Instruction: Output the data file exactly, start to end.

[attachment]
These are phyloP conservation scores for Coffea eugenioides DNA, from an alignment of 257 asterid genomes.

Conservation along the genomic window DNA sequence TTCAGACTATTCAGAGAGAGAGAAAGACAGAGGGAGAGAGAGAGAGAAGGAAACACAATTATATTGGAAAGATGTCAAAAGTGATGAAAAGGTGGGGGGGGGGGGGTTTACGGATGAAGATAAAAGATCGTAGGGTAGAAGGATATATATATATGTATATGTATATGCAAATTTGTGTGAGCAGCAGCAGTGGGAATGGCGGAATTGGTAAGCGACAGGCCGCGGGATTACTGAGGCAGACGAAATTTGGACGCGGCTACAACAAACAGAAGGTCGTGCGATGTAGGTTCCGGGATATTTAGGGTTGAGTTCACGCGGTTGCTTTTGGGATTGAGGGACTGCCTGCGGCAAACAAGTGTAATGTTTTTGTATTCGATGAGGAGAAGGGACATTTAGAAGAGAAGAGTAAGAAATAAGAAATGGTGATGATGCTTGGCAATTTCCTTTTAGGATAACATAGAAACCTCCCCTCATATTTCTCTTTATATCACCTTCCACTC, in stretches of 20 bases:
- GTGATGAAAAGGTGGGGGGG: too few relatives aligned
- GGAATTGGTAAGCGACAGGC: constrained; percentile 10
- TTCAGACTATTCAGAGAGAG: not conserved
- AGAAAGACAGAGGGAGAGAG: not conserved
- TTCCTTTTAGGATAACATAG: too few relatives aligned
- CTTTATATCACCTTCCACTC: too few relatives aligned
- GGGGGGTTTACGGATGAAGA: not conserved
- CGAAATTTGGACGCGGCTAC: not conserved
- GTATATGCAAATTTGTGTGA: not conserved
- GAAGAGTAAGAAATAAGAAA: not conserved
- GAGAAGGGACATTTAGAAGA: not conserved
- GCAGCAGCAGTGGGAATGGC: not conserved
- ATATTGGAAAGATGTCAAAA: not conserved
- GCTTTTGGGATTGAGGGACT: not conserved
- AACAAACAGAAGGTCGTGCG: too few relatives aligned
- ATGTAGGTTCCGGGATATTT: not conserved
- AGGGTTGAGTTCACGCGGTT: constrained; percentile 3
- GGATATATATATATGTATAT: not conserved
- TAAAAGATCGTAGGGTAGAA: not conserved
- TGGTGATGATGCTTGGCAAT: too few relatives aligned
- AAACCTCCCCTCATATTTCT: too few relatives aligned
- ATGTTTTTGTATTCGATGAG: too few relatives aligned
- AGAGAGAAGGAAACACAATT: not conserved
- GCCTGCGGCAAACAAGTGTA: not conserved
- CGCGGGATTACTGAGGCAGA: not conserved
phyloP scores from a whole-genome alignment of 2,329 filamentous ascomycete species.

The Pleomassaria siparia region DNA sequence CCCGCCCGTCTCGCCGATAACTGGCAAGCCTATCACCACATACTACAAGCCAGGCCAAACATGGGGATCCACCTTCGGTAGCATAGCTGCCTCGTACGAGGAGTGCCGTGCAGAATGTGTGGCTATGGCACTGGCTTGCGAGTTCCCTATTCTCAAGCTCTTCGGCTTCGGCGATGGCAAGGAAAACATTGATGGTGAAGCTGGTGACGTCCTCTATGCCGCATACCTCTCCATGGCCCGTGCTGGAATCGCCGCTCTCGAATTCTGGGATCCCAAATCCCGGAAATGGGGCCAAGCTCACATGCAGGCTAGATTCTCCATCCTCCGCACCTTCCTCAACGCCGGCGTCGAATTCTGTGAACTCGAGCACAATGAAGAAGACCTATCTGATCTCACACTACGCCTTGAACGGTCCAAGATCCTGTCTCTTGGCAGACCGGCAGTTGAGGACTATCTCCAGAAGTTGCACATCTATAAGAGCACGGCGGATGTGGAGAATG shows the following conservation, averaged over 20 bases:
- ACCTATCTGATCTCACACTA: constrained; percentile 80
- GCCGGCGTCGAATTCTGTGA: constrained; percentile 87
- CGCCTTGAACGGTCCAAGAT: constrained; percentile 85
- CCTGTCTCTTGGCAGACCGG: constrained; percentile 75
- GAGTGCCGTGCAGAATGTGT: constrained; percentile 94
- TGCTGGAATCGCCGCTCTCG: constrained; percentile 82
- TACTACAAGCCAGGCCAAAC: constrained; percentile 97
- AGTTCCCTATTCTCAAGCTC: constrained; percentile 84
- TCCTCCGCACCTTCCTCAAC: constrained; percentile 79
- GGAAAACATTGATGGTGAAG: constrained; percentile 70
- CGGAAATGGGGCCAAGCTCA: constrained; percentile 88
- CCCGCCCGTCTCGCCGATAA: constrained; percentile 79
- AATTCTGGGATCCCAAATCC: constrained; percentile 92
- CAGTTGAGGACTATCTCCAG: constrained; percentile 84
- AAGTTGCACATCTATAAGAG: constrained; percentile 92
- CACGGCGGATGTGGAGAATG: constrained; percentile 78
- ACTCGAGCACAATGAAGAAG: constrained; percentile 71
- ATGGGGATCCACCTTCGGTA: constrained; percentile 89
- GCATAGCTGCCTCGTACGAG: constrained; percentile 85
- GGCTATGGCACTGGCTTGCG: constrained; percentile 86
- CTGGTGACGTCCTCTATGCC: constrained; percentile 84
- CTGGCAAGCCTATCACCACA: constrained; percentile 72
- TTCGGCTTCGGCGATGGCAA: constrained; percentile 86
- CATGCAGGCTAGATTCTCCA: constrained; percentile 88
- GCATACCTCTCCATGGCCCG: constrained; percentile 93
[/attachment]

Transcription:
These are phyloP conservation scores for Coffea eugenioides DNA, from an alignment of 257 asterid genomes.

Conservation along the genomic window DNA sequence TTCAGACTATTCAGAGAGAGAGAAAGACAGAGGGAGAGAGAGAGAGAAGGAAACACAATTATATTGGAAAGATGTCAAAAGTGATGAAAAGGTGGGGGGGGGGGGGTTTACGGATGAAGATAAAAGATCGTAGGGTAGAAGGATATATATATATGTATATGTATATGCAAATTTGTGTGAGCAGCAGCAGTGGGAATGGCGGAATTGGTAAGCGACAGGCCGCGGGATTACTGAGGCAGACGAAATTTGGACGCGGCTACAACAAACAGAAGGTCGTGCGATGTAGGTTCCGGGATATTTAGGGTTGAGTTCACGCGGTTGCTTTTGGGATTGAGGGACTGCCTGCGGCAAACAAGTGTAATGTTTTTGTATTCGATGAGGAGAAGGGACATTTAGAAGAGAAGAGTAAGAAATAAGAAATGGTGATGATGCTTGGCAATTTCCTTTTAGGATAACATAGAAACCTCCCCTCATATTTCTCTTTATATCACCTTCCACTC, in stretches of 20 bases:
- GTGATGAAAAGGTGGGGGGG: too few relatives aligned
- GGAATTGGTAAGCGACAGGC: constrained; percentile 10
- TTCAGACTATTCAGAGAGAG: not conserved
- AGAAAGACAGAGGGAGAGAG: not conserved
- TTCCTTTTAGGATAACATAG: too few relatives aligned
- CTTTATATCACCTTCCACTC: too few relatives aligned
- GGGGGGTTTACGGATGAAGA: not conserved
- CGAAATTTGGACGCGGCTAC: not conserved
- GTATATGCAAATTTGTGTGA: not conserved
- GAAGAGTAAGAAATAAGAAA: not conserved
- GAGAAGGGACATTTAGAAGA: not conserved
- GCAGCAGCAGTGGGAATGGC: not conserved
- ATATTGGAAAGATGTCAAAA: not conserved
- GCTTTTGGGATTGAGGGACT: not conserved
- AACAAACAGAAGGTCGTGCG: too few relatives aligned
- ATGTAGGTTCCGGGATATTT: not conserved
- AGGGTTGAGTTCACGCGGTT: constrained; percentile 3
- GGATATATATATATGTATAT: not conserved
- TAAAAGATCGTAGGGTAGAA: not conserved
- TGGTGATGATGCTTGGCAAT: too few relatives aligned
- AAACCTCCCCTCATATTTCT: too few relatives aligned
- ATGTTTTTGTATTCGATGAG: too few relatives aligned
- AGAGAGAAGGAAACACAATT: not conserved
- GCCTGCGGCAAACAAGTGTA: not conserved
- CGCGGGATTACTGAGGCAGA: not conserved
phyloP scores from a whole-genome alignment of 2,329 filamentous ascomycete species.

The Pleomassaria siparia region DNA sequence CCCGCCCGTCTCGCCGATAACTGGCAAGCCTATCACCACATACTACAAGCCAGGCCAAACATGGGGATCCACCTTCGGTAGCATAGCTGCCTCGTACGAGGAGTGCCGTGCAGAATGTGTGGCTATGGCACTGGCTTGCGAGTTCCCTATTCTCAAGCTCTTCGGCTTCGGCGATGGCAAGGAAAACATTGATGGTGAAGCTGGTGACGTCCTCTATGCCGCATACCTCTCCATGGCCCGTGCTGGAATCGCCGCTCTCGAATTCTGGGATCCCAAATCCCGGAAATGGGGCCAAGCTCACATGCAGGCTAGATTCTCCATCCTCCGCACCTTCCTCAACGCCGGCGTCGAATTCTGTGAACTCGAGCACAATGAAGAAGACCTATCTGATCTCACACTACGCCTTGAACGGTCCAAGATCCTGTCTCTTGGCAGACCGGCAGTTGAGGACTATCTCCAGAAGTTGCACATCTATAAGAGCACGGCGGATGTGGAGAATG shows the following conservation, averaged over 20 bases:
- ACCTATCTGATCTCACACTA: constrained; percentile 80
- GCCGGCGTCGAATTCTGTGA: constrained; percentile 87
- CGCCTTGAACGGTCCAAGAT: constrained; percentile 85
- CCTGTCTCTTGGCAGACCGG: constrained; percentile 75
- GAGTGCCGTGCAGAATGTGT: constrained; percentile 94
- TGCTGGAATCGCCGCTCTCG: constrained; percentile 82
- TACTACAAGCCAGGCCAAAC: constrained; percentile 97
- AGTTCCCTATTCTCAAGCTC: constrained; percentile 84
- TCCTCCGCACCTTCCTCAAC: constrained; percentile 79
- GGAAAACATTGATGGTGAAG: constrained; percentile 70
- CGGAAATGGGGCCAAGCTCA: constrained; percentile 88
- CCCGCCCGTCTCGCCGATAA: constrained; percentile 79
- AATTCTGGGATCCCAAATCC: constrained; percentile 92
- CAGTTGAGGACTATCTCCAG: constrained; percentile 84
- AAGTTGCACATCTATAAGAG: constrained; percentile 92
- CACGGCGGATGTGGAGAATG: constrained; percentile 78
- ACTCGAGCACAATGAAGAAG: constrained; percentile 71
- ATGGGGATCCACCTTCGGTA: constrained; percentile 89
- GCATAGCTGCCTCGTACGAG: constrained; percentile 85
- GGCTATGGCACTGGCTTGCG: constrained; percentile 86
- CTGGTGACGTCCTCTATGCC: constrained; percentile 84
- CTGGCAAGCCTATCACCACA: constrained; percentile 72
- TTCGGCTTCGGCGATGGCAA: constrained; percentile 86
- CATGCAGGCTAGATTCTCCA: constrained; percentile 88
- GCATACCTCTCCATGGCCCG: constrained; percentile 93